I know that the Republicans in the Virginia Legislature, and the people that support them, don’t want to rape good women. They know that unless a woman screams and fights, it’s not “real rape.” They want toprotect women from their own intrinsically poor decision making faculties and take away the access to birth control and abortions that turn them into craven sluts.

Can you imagine making it mandatory for any man needing medicine for erectile dysfunction to pay for and have a rectal exam and cardiac stress test? I mean, how ridiculous is that? No legislative body would ever pass an amendment making anal penetration with a probe mandatory for men who don’t want it.

Ha! What a joke! Except it isn’t.

It was a protest that no one took seriously. Virginia State Senator, Janet Howell, to whom I am currently erecting a small shrine in my office, attached the mandatory rectal exam and cardiac test to theses abortion bills. Needless to say, it did not pass. That’s because THAT is different and the legislators in question have no doubt about whattransrectal probes are. Just to be clear, I don’t want to make any transorifice probe mandatory, but there is no difference between these procedures except the gender of the people subjected to them.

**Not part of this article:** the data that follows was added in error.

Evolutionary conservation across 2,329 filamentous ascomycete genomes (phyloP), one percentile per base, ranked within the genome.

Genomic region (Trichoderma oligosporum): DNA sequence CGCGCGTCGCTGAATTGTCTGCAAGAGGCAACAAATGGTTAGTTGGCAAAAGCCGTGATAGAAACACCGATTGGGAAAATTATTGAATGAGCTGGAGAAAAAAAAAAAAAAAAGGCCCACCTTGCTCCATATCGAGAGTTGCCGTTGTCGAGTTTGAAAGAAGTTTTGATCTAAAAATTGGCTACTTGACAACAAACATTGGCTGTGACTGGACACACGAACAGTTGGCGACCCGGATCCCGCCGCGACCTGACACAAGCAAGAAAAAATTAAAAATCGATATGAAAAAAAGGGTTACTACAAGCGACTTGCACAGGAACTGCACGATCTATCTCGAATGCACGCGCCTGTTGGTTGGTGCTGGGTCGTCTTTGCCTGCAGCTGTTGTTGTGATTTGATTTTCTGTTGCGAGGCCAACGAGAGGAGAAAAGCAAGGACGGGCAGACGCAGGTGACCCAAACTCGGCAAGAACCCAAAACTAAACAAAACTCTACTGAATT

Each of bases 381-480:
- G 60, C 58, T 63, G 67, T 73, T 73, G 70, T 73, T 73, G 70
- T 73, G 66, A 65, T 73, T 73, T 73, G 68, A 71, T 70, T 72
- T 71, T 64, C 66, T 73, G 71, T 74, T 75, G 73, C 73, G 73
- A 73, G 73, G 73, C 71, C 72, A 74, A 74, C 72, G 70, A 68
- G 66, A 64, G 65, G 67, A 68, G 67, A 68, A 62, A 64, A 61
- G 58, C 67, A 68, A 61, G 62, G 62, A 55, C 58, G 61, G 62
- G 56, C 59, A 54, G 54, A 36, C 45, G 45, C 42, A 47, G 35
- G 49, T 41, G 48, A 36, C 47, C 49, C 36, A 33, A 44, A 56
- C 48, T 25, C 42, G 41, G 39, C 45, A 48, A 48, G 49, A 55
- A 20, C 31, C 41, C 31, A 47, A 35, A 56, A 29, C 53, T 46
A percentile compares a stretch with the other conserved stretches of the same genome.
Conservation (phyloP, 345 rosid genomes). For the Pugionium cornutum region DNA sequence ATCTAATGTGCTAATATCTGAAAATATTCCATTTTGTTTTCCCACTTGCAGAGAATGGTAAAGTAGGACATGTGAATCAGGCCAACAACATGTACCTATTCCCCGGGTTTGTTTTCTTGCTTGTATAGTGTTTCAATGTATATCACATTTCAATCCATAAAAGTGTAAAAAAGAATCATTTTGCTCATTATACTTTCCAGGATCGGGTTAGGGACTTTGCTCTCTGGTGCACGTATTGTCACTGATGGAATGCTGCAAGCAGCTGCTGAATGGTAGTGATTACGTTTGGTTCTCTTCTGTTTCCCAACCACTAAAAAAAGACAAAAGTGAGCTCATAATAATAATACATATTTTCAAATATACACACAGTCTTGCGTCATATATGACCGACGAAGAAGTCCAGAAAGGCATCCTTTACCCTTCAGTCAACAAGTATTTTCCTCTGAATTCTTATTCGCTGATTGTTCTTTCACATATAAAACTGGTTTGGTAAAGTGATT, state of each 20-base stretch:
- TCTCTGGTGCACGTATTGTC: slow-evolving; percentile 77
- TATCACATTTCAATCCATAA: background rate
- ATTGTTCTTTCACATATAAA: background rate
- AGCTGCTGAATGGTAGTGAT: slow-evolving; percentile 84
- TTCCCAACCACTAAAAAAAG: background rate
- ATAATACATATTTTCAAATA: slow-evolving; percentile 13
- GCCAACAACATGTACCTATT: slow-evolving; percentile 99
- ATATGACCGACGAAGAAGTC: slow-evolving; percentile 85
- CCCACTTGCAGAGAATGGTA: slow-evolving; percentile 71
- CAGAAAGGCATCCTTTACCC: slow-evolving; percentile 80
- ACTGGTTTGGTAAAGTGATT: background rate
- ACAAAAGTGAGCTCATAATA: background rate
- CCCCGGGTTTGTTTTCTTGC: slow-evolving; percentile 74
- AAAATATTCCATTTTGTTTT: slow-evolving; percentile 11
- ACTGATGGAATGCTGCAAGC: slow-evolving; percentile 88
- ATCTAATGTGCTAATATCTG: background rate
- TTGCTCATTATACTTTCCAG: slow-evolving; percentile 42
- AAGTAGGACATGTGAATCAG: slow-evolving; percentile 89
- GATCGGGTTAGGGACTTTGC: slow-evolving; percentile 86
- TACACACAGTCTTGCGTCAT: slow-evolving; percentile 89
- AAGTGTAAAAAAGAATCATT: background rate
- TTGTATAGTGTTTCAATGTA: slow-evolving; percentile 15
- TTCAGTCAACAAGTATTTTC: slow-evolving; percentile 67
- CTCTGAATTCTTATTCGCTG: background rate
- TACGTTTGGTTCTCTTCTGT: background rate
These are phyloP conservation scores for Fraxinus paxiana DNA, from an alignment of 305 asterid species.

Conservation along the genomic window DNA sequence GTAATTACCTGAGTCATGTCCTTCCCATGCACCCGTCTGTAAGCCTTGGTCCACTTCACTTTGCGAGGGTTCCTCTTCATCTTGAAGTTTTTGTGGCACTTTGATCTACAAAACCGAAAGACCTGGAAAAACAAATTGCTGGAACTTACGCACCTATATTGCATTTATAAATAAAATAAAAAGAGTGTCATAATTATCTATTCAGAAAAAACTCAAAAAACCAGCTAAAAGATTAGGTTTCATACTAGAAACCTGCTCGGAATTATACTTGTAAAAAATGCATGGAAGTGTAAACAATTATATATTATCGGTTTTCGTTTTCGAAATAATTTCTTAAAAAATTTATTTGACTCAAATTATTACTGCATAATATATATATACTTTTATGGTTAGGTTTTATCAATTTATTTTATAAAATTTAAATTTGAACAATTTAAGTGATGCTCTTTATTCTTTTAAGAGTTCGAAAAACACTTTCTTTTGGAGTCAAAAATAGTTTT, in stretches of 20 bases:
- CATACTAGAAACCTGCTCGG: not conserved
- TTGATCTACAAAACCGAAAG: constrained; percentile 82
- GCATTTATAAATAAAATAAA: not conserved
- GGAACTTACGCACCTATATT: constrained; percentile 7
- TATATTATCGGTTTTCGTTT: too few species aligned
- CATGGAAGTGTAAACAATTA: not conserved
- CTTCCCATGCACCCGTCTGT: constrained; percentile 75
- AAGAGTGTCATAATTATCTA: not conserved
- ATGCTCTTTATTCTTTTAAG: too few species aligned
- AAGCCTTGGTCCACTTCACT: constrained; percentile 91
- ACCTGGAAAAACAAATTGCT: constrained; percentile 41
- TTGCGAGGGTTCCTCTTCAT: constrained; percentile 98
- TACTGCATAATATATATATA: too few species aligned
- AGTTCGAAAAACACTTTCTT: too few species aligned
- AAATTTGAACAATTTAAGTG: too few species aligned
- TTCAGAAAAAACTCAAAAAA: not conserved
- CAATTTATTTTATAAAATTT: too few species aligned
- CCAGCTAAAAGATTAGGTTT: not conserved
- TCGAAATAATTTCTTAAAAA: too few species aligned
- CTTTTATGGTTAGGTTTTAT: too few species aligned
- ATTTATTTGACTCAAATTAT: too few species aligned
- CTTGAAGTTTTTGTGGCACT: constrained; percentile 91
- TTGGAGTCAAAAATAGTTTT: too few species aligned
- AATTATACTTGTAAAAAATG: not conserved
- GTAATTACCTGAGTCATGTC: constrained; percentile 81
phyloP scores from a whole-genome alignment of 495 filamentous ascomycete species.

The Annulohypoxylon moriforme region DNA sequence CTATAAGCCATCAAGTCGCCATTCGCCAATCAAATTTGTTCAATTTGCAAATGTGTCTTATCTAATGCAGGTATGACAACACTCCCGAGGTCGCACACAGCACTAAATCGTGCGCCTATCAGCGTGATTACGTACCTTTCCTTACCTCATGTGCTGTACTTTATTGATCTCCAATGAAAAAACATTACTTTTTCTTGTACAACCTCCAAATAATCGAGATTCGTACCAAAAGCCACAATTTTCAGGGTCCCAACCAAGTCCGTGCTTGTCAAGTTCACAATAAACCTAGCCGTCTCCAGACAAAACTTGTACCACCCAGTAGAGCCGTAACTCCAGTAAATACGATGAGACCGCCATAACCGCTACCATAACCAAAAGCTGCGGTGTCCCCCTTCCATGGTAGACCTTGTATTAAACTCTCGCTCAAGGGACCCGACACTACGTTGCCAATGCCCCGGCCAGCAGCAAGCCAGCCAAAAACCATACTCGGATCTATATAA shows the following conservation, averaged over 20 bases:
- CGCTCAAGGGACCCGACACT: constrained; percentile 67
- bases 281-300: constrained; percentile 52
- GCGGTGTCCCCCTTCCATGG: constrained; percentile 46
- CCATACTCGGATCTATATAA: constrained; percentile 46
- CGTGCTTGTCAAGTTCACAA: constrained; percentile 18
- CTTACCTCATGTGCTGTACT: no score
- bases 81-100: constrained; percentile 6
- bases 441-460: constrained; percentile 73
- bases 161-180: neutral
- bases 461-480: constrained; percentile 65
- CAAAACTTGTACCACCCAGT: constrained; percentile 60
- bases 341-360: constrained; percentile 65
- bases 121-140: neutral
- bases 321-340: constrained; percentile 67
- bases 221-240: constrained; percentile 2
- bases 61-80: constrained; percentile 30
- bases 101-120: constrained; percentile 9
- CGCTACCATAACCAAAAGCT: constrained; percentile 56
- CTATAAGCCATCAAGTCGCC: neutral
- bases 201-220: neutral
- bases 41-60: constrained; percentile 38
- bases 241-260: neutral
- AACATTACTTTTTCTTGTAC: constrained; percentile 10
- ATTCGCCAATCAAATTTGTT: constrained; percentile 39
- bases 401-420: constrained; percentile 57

Delegate David Englin, a Democrat who thinks women are equal before the law, had this to say:

“This bill will require many women in Virginia to undergo vaginal penetration with an ultrasound probe against their consent in order to exercise their constitutional right to an abortion, even for nonsurgical, noninvasive, pharmaceutical abortions. This kind of government intrusion shocks the conscience and demonstrates the disturbing lengths Republican legislators will go to prevent women from controlling their own reproductive destiny.”

He proposed the failed amendment that would have required women to give their consent before the invasive procedure. These bills go beyond casual misogyny. They ignore and revoke women’s right to privacy and deny them their personal liberty, not to mention dignity. They are unconstitutional and will be challenged if signed into law.

How long will it take for women to have full and equal reproductive rights and control over their own bodies, free from conservative legislative interference?
By Soraya L. Chemaly | Sourced from Feminist Wire